UV flashlights can be used in many other applications as well. Professionals in the antiques industry for example can use them to inspect paintings and antique documents for signs of forgery or alterations. Many paintings created before the introduction of modern paper, canvasses and pigments used earlier versions of these materials which had little or no fluorescent properties. This means that these earlier materials will “glow” very little when illuminated with UV light. By illuminating a suspected forgery with UV light, inspectors can reveal if someone has used modern materials which will fluoresce, thus revealing that the item in question is either fake or altered. United States currency can also be effectively inspected with UV light. Paper money is often marked with fluorescence sensitive identifiers which will be revealed when illuminated with UV light. This reveals to the inspector whether or not the notes in question are indeed genuine or counterfeit.
Industrial manufacturing benefits from UV inspection by using fluorescent dyes and marking agents which can be applied to the surface of materials to reveal imperfections and defects. When the worker applies these marking agents to a surface, they impregnate any porous areas or cracks that normally would be invisible to the naked eye. The worker applies these markers, gently wipes the surface clean of excess, and then illuminates the surface with UV light. Any remaining marking material that has become embedded in a crack or fracture will then fluoresce, this revealing the defect.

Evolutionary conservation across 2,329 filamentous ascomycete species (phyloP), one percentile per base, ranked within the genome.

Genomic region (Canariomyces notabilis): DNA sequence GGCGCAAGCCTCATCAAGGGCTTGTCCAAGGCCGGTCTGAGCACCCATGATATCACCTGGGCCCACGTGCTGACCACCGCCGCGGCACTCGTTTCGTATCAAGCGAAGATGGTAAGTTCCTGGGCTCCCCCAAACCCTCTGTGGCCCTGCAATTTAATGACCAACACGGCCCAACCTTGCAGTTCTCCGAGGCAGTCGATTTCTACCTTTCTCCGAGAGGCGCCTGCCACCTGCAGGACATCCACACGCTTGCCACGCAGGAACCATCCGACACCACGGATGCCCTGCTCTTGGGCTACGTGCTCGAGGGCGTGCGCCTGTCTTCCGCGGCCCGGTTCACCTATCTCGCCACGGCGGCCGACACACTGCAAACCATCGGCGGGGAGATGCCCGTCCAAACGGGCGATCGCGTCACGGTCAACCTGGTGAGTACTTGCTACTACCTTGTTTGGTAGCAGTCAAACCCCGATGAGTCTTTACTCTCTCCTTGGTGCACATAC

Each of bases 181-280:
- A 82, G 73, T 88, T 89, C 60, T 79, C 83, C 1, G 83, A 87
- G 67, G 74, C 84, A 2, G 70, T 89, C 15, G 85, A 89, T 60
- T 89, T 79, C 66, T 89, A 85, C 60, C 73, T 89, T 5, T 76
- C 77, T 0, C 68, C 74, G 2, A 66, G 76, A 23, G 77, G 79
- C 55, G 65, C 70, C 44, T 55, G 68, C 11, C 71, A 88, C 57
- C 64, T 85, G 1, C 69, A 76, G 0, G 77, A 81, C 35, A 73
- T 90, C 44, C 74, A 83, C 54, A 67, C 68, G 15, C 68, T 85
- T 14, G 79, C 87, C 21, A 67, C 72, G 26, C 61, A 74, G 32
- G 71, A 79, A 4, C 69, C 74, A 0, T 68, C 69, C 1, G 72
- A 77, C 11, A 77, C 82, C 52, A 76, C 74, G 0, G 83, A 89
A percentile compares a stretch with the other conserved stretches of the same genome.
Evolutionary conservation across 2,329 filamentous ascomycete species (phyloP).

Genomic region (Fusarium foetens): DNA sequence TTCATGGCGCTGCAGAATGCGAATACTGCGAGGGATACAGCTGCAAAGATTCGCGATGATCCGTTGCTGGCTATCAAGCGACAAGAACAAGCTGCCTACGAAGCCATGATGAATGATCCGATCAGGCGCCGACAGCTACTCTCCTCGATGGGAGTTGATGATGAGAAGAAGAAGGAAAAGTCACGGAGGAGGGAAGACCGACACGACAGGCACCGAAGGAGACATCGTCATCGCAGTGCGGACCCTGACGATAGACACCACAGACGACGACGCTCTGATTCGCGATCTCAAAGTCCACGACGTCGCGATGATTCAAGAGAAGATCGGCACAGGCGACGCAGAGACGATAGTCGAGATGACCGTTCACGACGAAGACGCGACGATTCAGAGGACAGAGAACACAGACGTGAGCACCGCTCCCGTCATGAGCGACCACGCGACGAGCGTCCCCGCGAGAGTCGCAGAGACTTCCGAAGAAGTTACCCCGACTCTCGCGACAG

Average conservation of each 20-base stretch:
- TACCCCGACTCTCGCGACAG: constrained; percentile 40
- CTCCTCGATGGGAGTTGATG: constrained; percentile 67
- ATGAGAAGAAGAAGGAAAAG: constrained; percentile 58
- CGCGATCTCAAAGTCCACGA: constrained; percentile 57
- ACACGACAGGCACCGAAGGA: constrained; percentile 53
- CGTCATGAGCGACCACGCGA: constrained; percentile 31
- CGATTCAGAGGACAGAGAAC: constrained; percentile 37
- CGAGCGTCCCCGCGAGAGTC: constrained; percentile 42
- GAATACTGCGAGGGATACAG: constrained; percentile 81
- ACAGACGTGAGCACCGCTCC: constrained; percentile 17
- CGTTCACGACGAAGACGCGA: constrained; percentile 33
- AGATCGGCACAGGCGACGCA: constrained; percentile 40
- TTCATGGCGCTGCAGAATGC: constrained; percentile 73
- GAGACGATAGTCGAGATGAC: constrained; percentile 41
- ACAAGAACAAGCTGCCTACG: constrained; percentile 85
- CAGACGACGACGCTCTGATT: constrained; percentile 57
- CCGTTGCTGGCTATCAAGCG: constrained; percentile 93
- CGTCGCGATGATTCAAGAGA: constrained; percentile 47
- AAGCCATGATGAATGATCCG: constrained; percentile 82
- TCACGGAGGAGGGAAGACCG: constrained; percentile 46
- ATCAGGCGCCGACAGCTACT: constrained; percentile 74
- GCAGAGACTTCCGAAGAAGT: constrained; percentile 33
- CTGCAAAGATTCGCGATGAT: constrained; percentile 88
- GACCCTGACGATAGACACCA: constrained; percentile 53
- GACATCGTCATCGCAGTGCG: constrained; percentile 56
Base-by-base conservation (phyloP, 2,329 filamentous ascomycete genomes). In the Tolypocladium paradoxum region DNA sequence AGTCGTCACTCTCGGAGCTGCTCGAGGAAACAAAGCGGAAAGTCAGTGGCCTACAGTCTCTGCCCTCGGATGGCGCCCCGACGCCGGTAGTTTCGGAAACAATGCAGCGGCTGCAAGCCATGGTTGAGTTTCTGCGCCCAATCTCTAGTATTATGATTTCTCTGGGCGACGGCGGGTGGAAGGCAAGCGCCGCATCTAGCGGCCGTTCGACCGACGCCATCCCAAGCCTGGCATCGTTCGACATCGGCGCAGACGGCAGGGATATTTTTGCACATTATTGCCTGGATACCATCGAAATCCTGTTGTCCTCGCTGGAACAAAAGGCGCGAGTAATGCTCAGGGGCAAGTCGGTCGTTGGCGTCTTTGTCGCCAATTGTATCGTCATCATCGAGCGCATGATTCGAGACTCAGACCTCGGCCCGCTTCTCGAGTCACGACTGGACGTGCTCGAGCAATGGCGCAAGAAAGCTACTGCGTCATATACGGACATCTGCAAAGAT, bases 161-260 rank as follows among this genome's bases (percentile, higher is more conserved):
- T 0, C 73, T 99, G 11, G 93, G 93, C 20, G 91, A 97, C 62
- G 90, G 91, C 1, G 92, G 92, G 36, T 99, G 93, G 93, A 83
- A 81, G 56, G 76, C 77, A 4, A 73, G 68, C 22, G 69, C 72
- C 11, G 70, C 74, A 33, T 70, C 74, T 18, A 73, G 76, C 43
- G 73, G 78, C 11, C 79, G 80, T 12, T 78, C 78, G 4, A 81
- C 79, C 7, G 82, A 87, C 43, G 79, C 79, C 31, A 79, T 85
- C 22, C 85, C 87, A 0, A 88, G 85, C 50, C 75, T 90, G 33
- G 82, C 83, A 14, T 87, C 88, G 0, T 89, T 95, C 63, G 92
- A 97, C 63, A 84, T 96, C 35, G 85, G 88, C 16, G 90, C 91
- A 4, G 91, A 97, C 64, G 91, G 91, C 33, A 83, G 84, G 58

There are a whole host of applications that have benefitted from the introduction of portable UV light sources such as ultraviolet flashlights. Their small size, relatively inexpensive cost, high versatility and easy maintenance makes them much better suited to the fast pace and critical nature of many applications compared to the expensive, bulky and difficult to maintain UV light sources they now replace. For operators who require the ability to perform non destructive testing and inspection procedures quickly and effectively, UV flashlights offer an ideal solution.